Donald Roberts carries an air mattress to his tent on the Western Prom in Portland to put it away as it starts to rain on Tuesday. Roberts started tenting in the area in May after his 83-year-old mother, whom he was caring for, died. Gregory Rec/Staff Photographer

When he found himself homeless in Portland about a month ago, Donald Roberts knew where he would go. He set up a tent with two inflatable mattresses on the edge of the Western Promenade overlooking the woods and nearby cemetery.

“This is the first place I thought of because I grew up in this neighborhood,” he said.

Soon after setting up camp, Roberts was befriended by a man from a local church who helped him find a job in Scarborough, where he plans to move. But he realizes not everyone is so fortunate.

“There needs to be more housing and more support for people like us,” said Roberts, who became homeless after his mother died and he lost his job and apartment. “There needs to be more people to bring out food and water. People need help.”

Around Portland, encampments like the one Roberts has been staying at on the Western Prom have proliferated this spring amid a high demand for shelter from both an influx of asylum seekers and those who are unhoused by circumstance.

The city is currently housing about 1,200 people per night using shelter space and hotels, but has struggled to meet the need.


“We cannot meet the demand for emergency shelter beds, even though we have 654 hosted and staffed in the city,” Mayor Kate Snyder told the City Council this week. “As a result, more and more circumstantially unhoused people – more than we’ve ever seen before – have been sleeping outside in tents.” 


As of Friday, Snyder said the city believes that there are at least 130 tents people are living in around the city. That’s about the same number as city staff reported in mid-May when the city decided to clear a large camp of more than 80 tents along the Bayside Trail due to health and safety concerns that had arisen as the encampment grew.

The Bayside encampment was a large and visible sign of the homelessness crisis. Many of the people living there have dispersed to other, smaller encampments around the city.

More than 30 tents are pitched on the edge of the Department of Transportation Park and Ride lot on Marginal Way in Portland on Tuesday. Many of the homeless people relocated there after the Bayside Trail encampment was cleared last month. Gregory Rec/Staff Photographer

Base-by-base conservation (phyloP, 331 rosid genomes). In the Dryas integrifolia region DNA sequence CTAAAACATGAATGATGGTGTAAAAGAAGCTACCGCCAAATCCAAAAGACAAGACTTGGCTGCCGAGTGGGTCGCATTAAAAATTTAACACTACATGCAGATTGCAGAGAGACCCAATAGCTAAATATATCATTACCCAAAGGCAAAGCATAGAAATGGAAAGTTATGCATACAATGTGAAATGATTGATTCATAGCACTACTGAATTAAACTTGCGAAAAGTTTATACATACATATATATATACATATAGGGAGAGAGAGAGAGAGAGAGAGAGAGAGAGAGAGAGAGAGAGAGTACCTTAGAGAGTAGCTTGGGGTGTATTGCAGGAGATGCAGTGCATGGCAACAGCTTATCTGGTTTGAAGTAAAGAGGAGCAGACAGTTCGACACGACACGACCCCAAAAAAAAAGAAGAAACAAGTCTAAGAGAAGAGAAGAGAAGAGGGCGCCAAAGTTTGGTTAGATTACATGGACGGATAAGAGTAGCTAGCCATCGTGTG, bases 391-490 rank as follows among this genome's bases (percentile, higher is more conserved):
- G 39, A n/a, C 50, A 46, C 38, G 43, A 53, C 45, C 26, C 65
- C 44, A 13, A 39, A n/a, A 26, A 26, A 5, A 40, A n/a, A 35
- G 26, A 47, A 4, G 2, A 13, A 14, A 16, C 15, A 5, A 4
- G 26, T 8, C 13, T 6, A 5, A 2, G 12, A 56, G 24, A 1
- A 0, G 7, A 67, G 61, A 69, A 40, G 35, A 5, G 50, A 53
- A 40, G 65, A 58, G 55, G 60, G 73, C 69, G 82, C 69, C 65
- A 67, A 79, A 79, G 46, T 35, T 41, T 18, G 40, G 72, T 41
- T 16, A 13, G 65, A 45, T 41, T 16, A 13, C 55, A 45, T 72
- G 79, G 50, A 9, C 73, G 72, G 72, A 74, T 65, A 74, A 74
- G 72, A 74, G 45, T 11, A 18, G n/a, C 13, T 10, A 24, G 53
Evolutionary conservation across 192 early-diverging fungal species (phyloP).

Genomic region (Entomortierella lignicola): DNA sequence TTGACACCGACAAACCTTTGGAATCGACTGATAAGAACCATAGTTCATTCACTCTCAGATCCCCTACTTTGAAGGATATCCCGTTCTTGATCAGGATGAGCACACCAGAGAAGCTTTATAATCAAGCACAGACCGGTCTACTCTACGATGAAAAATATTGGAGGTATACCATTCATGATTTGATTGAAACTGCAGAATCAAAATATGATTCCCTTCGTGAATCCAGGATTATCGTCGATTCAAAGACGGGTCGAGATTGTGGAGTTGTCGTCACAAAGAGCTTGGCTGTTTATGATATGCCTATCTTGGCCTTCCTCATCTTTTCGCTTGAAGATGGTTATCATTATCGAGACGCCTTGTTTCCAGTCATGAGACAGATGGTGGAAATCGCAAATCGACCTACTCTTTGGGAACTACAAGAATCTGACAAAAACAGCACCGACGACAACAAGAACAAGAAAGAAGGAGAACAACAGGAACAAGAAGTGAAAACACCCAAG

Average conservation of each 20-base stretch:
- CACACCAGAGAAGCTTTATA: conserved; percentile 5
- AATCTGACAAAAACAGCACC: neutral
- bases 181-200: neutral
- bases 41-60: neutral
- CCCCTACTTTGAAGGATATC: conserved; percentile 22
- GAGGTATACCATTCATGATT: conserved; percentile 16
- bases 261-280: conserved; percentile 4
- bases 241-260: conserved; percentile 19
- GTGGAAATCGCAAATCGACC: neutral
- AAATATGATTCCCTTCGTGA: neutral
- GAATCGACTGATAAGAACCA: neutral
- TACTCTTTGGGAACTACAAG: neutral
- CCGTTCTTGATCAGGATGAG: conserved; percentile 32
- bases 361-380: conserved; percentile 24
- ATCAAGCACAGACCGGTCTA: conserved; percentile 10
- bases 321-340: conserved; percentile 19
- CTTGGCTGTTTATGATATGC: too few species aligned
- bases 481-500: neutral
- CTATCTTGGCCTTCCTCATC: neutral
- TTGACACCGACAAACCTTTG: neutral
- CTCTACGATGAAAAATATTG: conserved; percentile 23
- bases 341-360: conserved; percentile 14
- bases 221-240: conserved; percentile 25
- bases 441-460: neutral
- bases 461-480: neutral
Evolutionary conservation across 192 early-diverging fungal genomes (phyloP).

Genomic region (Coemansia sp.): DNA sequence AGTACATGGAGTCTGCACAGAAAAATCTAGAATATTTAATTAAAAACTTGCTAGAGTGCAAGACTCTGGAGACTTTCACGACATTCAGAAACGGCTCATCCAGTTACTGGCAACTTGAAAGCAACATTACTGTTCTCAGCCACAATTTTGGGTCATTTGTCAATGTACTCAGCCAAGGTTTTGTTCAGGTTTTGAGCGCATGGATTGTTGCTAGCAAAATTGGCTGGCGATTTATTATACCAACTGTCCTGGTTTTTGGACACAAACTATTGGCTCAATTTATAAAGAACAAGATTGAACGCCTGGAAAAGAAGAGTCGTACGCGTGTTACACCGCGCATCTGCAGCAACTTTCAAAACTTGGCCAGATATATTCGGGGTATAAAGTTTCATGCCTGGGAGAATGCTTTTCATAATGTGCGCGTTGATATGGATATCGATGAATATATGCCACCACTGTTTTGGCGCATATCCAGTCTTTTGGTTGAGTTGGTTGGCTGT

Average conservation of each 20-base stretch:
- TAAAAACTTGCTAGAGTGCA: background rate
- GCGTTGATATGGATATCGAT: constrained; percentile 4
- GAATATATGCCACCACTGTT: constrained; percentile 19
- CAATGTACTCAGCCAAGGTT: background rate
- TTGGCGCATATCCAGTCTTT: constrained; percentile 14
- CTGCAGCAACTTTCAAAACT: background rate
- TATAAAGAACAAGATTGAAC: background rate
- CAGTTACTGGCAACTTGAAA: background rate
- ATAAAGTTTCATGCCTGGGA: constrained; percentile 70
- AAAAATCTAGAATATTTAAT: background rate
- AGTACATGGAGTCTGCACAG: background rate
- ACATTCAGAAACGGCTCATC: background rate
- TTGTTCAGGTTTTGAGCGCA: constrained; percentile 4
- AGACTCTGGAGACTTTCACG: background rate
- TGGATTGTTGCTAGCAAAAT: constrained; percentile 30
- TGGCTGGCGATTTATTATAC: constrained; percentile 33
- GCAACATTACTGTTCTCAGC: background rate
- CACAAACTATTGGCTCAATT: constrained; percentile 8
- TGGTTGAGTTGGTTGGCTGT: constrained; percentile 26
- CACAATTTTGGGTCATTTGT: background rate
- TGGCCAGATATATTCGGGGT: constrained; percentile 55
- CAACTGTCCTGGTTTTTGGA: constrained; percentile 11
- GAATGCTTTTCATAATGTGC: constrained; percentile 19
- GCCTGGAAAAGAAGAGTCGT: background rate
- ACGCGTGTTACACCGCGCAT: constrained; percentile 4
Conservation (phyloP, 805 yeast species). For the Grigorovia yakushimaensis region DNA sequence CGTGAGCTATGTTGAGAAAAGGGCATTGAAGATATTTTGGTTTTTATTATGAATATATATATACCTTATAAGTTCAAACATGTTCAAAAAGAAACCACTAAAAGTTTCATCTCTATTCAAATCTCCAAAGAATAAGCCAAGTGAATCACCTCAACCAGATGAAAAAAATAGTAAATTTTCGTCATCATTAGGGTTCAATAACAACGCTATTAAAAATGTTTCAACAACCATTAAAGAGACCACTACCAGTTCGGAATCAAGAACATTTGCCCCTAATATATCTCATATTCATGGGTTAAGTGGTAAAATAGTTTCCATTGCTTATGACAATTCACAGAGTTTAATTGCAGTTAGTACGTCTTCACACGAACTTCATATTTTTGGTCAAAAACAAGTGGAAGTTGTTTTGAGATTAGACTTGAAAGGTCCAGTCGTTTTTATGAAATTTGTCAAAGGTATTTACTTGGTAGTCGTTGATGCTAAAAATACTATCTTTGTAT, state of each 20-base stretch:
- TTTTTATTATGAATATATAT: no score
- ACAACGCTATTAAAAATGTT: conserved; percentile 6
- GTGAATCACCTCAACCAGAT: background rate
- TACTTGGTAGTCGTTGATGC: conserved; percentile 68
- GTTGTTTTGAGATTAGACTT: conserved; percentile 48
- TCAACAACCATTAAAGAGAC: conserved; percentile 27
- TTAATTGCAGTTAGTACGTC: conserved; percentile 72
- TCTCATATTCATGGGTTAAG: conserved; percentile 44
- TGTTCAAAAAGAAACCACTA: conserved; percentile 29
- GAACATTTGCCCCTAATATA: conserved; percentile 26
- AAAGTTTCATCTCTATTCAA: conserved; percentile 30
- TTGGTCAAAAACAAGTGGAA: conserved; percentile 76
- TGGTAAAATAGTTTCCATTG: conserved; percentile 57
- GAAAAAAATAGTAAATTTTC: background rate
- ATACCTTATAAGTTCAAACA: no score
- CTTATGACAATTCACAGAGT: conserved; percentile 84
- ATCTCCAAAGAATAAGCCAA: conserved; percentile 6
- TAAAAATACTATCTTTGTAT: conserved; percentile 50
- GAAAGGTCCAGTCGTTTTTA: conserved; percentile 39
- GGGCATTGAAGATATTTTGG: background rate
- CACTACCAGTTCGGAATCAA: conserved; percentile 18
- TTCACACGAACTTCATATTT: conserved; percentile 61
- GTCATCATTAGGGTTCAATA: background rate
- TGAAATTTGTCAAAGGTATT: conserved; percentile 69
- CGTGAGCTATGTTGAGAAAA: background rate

The Western Prom, a park and ride on Marginal Way and the Fore River Parkway Trail are some locations where new tents have popped up since the Bayside camp was cleared. A handful of people also are camping on the outskirts of Deering Oaks.

Matthew, who would not give his last name, was camping on the Bayside Trail and lost a lot of his belongings when the trail was cleared. Then he was kicked out of another site on state property.


“I don’t know where they expect us to go,” he said.

He also tried the park and ride, but said too many people there were stealing from each other. Now at the Fore River Parkway, he said it’s been hard to keep the area clean and avoid drugs while living among others who are using.

“When I get up and step out of my tent and there’s three dudes over there shooting dope in their necks, it’s kind of hard to stay sober,” Matthew said. “There isn’t one person out here that’s sober.”

Bruce Cavallaro, who also was living on the Bayside Trail, is now at the park and ride. He said people are facing the same challenges in the new spot, with the lack of bathrooms and trash disposal creating a big problem.

“It’s the same thing. It’s just continuing over here,” he said. “We just want to be able to use the bathroom and try to keep things clean.”



Like in Bayside, the new encampments have drawn complaints from some neighbors and businesses. Police also have seen upticks in calls for service.

Since May 16, the Portland Police Department has received 41 calls for service at the park and ride, compared to six in the same time frame last year. There have been 51 calls at the Fore River Parkway, compared to three last year, and five calls on the Western Prom, compared to two last year.